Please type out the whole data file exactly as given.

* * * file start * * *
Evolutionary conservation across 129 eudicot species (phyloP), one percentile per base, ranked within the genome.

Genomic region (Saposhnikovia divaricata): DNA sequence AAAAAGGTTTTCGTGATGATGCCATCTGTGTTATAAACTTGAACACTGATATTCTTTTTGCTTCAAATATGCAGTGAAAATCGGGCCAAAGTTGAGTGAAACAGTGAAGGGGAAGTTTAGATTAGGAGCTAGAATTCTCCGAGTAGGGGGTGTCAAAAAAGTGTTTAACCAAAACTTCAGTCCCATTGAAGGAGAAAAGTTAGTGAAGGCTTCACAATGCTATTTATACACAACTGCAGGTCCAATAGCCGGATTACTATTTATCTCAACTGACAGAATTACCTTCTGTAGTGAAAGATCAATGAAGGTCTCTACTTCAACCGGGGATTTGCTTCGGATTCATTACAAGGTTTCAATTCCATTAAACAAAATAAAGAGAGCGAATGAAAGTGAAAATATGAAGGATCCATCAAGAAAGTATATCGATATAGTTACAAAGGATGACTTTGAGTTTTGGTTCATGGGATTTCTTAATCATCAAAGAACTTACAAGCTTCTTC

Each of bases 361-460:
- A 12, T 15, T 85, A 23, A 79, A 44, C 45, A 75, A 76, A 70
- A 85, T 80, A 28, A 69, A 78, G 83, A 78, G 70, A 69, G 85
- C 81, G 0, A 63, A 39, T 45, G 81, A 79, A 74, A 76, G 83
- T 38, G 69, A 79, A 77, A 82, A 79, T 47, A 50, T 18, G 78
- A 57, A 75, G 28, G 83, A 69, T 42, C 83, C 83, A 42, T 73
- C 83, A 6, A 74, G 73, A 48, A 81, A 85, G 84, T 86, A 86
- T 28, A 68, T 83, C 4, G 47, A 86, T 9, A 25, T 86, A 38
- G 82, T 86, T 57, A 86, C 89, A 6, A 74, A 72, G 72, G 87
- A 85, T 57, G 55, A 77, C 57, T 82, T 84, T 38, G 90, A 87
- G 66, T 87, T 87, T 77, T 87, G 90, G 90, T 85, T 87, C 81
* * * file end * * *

Evolutionary conservation across 129 eudicot species (phyloP), one percentile per base, ranked within the genome.

Genomic region (Saposhnikovia divaricata): DNA sequence AAAAAGGTTTTCGTGATGATGCCATCTGTGTTATAAACTTGAACACTGATATTCTTTTTGCTTCAAATATGCAGTGAAAATCGGGCCAAAGTTGAGTGAAACAGTGAAGGGGAAGTTTAGATTAGGAGCTAGAATTCTCCGAGTAGGGGGTGTCAAAAAAGTGTTTAACCAAAACTTCAGTCCCATTGAAGGAGAAAAGTTAGTGAAGGCTTCACAATGCTATTTATACACAACTGCAGGTCCAATAGCCGGATTACTATTTATCTCAACTGACAGAATTACCTTCTGTAGTGAAAGATCAATGAAGGTCTCTACTTCAACCGGGGATTTGCTTCGGATTCATTACAAGGTTTCAATTCCATTAAACAAAATAAAGAGAGCGAATGAAAGTGAAAATATGAAGGATCCATCAAGAAAGTATATCGATATAGTTACAAAGGATGACTTTGAGTTTTGGTTCATGGGATTTCTTAATCATCAAAGAACTTACAAGCTTCTTC

Each of bases 361-460:
- A 12, T 15, T 85, A 23, A 79, A 44, C 45, A 75, A 76, A 70
- A 85, T 80, A 28, A 69, A 78, G 83, A 78, G 70, A 69, G 85
- C 81, G 0, A 63, A 39, T 45, G 81, A 79, A 74, A 76, G 83
- T 38, G 69, A 79, A 77, A 82, A 79, T 47, A 50, T 18, G 78
- A 57, A 75, G 28, G 83, A 69, T 42, C 83, C 83, A 42, T 73
- C 83, A 6, A 74, G 73, A 48, A 81, A 85, G 84, T 86, A 86
- T 28, A 68, T 83, C 4, G 47, A 86, T 9, A 25, T 86, A 38
- G 82, T 86, T 57, A 86, C 89, A 6, A 74, A 72, G 72, G 87
- A 85, T 57, G 55, A 77, C 57, T 82, T 84, T 38, G 90, A 87
- G 66, T 87, T 87, T 77, T 87, G 90, G 90, T 85, T 87, C 81